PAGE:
IR35 in the private sector
7th January 2019
Thousands of contractors and freelancers face higher tax bills from April 2020 when IR35 reforms are extended to the private sector.
Individuals who fall into this bracket will be required to pay more income tax, and national insurance contributions (NICs) at 12% rather than their lower rate.
The extension, which was announced in Budget 2018, aims to crackdown on taxpayers who fool HMRC over their employment status.
The move is expected to net around £1.3 billion for the Treasury by 2023 and will affect genuine freelancers, contractors, consultants and other non-permanent staff in the private sector.
IR35 in the private sector: how will work?
Hiring organisations are responsible for determining the tax status of off-payroll workers under IR35, which will apply when you provide work through your own company for another business.
You should pay income tax at your marginal rate, and NICs at 12% if the way you work is similar to that of a full-time employee.
Private sector contractors usually pay less tax and NICs as it stands, but larger businesses will be responsible from April 2020 for deciding which contractors need to pay more income tax and NICs.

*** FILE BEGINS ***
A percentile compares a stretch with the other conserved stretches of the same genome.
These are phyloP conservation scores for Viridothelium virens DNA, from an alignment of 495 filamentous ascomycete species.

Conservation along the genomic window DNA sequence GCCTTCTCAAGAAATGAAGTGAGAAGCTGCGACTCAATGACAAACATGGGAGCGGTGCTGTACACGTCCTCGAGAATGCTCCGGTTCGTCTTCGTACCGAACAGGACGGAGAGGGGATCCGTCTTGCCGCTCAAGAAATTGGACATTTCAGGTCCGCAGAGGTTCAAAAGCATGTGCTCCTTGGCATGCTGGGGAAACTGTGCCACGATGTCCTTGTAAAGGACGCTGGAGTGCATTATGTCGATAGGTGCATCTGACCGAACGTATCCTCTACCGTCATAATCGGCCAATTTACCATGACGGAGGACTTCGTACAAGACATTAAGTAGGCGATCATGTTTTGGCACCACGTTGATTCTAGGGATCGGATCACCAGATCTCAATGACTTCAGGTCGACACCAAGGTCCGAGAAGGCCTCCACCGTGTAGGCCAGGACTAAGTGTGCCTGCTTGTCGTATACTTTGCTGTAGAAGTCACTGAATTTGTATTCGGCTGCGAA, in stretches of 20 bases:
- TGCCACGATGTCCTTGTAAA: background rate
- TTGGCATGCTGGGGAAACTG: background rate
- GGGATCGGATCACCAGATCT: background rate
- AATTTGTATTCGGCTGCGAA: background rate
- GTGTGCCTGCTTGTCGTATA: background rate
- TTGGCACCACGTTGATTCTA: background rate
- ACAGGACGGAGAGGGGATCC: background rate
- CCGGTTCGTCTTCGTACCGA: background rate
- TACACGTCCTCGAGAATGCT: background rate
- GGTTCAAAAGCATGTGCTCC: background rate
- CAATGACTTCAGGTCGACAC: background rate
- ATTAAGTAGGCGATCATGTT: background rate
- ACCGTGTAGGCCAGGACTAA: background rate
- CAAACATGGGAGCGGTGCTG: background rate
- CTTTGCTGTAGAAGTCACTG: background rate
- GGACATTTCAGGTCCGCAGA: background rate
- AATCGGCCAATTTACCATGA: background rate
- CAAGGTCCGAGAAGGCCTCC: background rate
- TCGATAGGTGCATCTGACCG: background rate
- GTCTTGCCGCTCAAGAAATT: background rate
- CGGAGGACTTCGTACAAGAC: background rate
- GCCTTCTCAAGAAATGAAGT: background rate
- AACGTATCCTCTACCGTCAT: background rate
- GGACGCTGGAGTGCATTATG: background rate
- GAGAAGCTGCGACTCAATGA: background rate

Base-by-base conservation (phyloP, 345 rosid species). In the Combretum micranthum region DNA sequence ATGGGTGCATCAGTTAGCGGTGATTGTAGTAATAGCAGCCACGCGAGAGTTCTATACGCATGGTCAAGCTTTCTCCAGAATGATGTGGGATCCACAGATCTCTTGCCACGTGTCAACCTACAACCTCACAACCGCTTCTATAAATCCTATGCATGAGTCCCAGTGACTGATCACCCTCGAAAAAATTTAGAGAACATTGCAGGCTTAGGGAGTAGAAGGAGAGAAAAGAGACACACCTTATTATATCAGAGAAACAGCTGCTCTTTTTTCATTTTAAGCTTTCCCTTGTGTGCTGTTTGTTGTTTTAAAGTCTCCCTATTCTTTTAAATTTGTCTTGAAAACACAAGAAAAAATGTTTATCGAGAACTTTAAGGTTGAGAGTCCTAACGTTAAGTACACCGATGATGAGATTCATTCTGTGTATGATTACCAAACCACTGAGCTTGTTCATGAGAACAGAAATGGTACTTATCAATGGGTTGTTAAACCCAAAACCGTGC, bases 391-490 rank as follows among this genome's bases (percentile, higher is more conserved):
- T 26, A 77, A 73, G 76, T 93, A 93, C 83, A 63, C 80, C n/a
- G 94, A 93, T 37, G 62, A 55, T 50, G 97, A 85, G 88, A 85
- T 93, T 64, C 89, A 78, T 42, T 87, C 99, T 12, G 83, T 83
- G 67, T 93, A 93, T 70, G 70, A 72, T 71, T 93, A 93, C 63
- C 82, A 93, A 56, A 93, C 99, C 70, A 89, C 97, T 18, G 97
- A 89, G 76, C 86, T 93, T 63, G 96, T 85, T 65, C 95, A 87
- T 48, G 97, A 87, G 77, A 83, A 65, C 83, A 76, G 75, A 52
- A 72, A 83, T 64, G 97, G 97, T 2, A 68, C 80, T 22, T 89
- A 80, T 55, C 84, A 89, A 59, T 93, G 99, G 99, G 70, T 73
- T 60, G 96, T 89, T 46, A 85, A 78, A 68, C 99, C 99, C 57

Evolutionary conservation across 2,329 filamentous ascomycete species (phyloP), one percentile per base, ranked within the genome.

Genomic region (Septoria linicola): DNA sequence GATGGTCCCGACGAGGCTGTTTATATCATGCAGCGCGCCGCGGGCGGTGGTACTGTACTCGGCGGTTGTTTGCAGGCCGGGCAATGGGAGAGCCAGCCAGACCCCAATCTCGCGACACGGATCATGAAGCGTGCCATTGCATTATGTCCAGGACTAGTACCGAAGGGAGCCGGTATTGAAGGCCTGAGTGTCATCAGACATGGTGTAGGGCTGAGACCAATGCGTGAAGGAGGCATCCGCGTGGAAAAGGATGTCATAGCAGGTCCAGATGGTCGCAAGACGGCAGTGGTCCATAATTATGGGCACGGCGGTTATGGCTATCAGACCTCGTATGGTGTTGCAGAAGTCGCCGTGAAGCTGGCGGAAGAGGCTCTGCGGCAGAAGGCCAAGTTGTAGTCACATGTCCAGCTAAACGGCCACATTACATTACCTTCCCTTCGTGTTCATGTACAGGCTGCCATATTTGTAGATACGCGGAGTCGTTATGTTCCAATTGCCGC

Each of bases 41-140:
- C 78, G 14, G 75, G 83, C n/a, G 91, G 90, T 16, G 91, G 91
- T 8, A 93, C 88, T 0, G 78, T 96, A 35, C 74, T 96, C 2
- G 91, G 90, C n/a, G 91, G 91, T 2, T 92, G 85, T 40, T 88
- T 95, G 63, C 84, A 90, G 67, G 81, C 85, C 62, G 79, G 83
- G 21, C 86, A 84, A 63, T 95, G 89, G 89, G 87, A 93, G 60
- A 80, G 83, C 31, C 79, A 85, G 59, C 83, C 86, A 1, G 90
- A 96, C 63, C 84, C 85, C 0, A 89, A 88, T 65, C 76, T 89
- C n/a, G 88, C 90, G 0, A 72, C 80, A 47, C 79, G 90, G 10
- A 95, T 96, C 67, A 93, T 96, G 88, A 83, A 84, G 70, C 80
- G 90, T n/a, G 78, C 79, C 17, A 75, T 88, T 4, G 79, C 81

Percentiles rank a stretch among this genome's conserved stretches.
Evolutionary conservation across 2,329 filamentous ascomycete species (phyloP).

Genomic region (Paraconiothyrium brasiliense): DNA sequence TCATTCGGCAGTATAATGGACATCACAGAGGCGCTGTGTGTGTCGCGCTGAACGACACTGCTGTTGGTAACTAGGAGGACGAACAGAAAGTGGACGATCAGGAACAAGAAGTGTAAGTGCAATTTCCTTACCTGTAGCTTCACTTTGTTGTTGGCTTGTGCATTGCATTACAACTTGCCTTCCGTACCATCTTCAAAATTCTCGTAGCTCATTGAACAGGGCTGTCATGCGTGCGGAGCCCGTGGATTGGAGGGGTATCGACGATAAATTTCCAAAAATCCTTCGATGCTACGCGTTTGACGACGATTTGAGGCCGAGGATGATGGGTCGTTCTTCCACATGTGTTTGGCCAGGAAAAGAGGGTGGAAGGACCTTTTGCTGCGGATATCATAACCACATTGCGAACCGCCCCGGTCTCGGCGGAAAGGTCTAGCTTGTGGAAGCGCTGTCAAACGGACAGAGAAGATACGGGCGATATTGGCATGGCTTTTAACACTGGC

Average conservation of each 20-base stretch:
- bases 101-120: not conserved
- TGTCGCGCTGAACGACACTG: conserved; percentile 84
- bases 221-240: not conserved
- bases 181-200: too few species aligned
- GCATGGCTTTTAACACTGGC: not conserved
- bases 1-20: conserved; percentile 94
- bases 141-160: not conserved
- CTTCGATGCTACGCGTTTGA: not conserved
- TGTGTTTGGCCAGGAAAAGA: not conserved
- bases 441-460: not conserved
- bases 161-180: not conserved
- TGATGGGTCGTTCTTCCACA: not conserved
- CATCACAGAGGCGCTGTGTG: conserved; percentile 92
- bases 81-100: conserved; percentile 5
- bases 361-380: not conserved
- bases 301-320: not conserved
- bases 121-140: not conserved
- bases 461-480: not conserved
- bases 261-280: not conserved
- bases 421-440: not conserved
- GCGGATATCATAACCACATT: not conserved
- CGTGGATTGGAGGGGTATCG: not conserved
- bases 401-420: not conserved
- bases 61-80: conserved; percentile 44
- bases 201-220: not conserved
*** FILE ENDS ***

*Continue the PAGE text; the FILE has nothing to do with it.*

The extension of the legislation will not apply to smallest 1.5 million private sector companies supplying personal services.
IR35 in the private sector: impact on businesses
Businesses that take on freelancers or contractors in the public sector decide whether or not a worker falls within IR35, and that will be the case for those in the private sector from April 2020.
As such, there’s a precedent to follow here – with many public sector businesses embroiled in increased red tape, time and resources to grapple with the complex legislation.
Projects have been put on hold as they deal with skills shortages caused by many workers leaving the public sector. It remains to be seen if it will affect the private sector in the same way.
IR35 in the private sector: impact on contractors
With businesses delaying projects in the public sector, some freelancers can expect to see a drop in the number of private sector contracts available to them after April 2020.
Many contractors have had to increase what they charge companies for work in an attempt to counteract the loss of income from having fewer contracts available to them.
Some freelancers and contractors fear the move will result in them being reclassified as employed and paying more tax as a result. They also cite fears of not having any of the benefits enjoyed by full-time employees.
Other core concerns surround the complexity of the rules and how this would affect genuinely self-employed people, rather than those trying to trick the taxman.
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